“Macedonian nationalist groups, led by the small, pro-Russian political party United Macedonia, have announced a campaign to boycott the September referendum on changing the country’s name to the Republic of Northern Macedonia. On August 5, a coalition of 28 minor right-wing political parties, civic associations and non-profit organizations launched the “Macedonia Boycotts” campaign to sabotage the upcoming poll on September 30 (Balkan Insight, August 6). The referendum is part of a historic agreement with Greece that would open the way for Skopje’s accession to the North Atlantic Treaty Organization (NATO) and the European Union.
Recent revelations of an elaborate Russian subversive operation in both Macedonia and Greece underscore the risks and challenges to the Balkans. The scheme is notably similar to the one used by Russian intelligence services in October 2016 to prevent Montenegro from joining the North Atlantic Alliance and similarly involves collaboration with Serbian counterparts (Occrp.org, July 16, 2018; June 4, 2017).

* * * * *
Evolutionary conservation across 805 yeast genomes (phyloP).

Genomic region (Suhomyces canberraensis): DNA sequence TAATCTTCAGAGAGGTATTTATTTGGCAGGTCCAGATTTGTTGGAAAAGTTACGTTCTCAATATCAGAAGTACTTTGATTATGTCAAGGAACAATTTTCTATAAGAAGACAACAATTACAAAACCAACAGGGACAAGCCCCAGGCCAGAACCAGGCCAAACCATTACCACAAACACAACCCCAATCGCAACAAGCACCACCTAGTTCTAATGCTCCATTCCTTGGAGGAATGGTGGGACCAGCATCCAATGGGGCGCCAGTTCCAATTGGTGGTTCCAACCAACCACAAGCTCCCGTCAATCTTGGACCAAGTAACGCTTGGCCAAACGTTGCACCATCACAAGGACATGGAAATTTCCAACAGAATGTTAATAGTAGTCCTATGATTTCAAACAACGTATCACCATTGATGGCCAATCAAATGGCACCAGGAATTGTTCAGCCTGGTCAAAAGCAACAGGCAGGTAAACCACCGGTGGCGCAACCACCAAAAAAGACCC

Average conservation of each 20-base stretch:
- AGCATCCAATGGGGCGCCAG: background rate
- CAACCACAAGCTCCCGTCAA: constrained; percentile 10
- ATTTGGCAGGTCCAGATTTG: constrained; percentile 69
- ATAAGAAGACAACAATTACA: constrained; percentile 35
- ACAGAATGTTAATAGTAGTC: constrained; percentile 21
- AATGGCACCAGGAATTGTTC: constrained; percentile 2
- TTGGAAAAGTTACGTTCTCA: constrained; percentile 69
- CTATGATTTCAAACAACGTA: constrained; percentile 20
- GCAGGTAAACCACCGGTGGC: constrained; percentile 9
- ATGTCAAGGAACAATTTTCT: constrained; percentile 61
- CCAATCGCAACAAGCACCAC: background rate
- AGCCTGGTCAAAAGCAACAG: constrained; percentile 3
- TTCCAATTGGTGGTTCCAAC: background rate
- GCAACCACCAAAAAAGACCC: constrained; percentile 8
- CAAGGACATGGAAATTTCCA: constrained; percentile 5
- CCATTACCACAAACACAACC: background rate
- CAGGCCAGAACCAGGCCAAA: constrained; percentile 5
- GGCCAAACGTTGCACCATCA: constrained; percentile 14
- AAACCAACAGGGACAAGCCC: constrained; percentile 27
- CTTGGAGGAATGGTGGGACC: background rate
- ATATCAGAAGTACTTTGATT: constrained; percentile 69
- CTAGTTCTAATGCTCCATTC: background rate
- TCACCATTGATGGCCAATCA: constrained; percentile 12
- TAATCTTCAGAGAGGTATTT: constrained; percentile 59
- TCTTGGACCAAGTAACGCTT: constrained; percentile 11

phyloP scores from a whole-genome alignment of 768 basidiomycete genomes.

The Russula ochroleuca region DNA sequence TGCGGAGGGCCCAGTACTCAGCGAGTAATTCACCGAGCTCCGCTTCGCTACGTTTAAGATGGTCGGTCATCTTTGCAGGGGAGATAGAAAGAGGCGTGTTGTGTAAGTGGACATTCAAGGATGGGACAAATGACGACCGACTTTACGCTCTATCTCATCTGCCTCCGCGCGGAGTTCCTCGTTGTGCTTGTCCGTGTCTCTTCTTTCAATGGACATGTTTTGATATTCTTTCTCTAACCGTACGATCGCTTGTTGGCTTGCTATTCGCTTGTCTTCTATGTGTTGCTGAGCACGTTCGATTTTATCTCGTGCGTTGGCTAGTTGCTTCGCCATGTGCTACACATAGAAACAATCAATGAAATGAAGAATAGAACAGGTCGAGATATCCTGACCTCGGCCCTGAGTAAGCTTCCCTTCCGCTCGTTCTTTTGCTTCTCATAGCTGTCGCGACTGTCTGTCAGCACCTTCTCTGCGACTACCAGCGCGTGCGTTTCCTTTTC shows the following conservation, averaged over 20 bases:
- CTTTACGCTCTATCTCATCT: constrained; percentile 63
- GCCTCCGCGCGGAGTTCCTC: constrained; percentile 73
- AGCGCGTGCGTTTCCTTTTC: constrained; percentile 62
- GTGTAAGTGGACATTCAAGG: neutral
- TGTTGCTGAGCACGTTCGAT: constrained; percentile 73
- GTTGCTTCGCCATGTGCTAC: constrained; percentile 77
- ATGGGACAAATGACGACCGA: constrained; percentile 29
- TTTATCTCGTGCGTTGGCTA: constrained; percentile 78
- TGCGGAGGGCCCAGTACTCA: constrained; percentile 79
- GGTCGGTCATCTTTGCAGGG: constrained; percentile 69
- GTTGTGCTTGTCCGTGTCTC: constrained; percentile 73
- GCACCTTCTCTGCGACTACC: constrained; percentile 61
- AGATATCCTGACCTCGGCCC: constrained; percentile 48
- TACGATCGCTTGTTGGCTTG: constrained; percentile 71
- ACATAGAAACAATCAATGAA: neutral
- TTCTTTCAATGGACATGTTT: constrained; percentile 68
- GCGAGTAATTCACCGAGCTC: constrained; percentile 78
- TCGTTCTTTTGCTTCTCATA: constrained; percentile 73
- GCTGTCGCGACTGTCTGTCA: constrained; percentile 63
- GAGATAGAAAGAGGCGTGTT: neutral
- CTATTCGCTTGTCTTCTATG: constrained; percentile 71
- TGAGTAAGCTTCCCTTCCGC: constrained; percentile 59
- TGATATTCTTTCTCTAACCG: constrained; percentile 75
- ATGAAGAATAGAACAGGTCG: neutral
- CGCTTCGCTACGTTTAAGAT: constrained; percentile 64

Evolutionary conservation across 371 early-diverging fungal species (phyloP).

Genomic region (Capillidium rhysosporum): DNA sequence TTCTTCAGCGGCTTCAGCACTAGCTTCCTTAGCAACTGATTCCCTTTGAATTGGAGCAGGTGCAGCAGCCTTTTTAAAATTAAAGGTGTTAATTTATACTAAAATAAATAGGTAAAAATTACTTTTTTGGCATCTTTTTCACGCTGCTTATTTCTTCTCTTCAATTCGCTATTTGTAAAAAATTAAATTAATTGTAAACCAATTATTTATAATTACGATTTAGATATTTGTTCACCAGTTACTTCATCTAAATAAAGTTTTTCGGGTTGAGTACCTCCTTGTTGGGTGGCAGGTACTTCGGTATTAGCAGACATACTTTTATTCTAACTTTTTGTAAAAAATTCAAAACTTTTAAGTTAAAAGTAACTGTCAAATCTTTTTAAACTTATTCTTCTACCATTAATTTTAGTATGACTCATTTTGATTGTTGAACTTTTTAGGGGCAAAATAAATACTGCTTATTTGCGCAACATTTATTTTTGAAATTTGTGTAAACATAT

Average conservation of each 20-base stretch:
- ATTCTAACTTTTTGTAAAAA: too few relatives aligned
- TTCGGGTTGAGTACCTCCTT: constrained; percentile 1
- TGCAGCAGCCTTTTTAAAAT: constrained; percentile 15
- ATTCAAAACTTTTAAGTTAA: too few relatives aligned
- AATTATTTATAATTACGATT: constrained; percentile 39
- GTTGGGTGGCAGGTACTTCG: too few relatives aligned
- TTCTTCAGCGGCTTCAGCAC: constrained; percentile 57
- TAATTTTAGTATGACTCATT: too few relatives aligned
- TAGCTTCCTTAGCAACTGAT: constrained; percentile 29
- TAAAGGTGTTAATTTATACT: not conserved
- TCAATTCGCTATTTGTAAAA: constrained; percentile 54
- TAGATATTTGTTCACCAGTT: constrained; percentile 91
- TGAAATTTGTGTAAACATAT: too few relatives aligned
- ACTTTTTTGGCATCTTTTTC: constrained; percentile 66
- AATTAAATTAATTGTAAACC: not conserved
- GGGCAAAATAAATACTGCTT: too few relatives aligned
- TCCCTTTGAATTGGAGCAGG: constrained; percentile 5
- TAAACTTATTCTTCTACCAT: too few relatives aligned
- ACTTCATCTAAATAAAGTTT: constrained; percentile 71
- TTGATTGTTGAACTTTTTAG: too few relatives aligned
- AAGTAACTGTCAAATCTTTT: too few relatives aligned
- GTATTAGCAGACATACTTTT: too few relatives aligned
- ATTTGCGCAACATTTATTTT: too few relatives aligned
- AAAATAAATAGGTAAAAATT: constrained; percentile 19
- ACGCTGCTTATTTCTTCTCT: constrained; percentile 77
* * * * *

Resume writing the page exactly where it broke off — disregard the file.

For over two decades, Greece has obstructed Macedonia’s accession to NATO and the EU, citing concerns that the country’s usage of the name Macedonia implies potential territorial claims on the northern Greek region with the same name. The name dispute finally saw a chance of resolution when Macedonian and Greek foreign ministers, Nikola Dimitrov and Nikos Kotzias, respectively—in the presence of their countries’ prime ministers, Zoran Zaev and Alexis Tsipras—signed a landmark agreement on June 17. The deal involved changing the name of Macedonia to Northern Macedonia in exchange for Greece’s full support for its northern neighbor’s NATO and EU membership, as well as recognition of the Macedonian nation and Macedonian language (Balkan Insight, June 17). The agreement was welcomed by most Balkan countries, which were worried that growing frustration with Macedonia’s slow Euro-Atlantic integration, particularly among the Macedonian Albanians, could cause violent turmoil and a potential spillover in the region.” (Jamestown Foundation)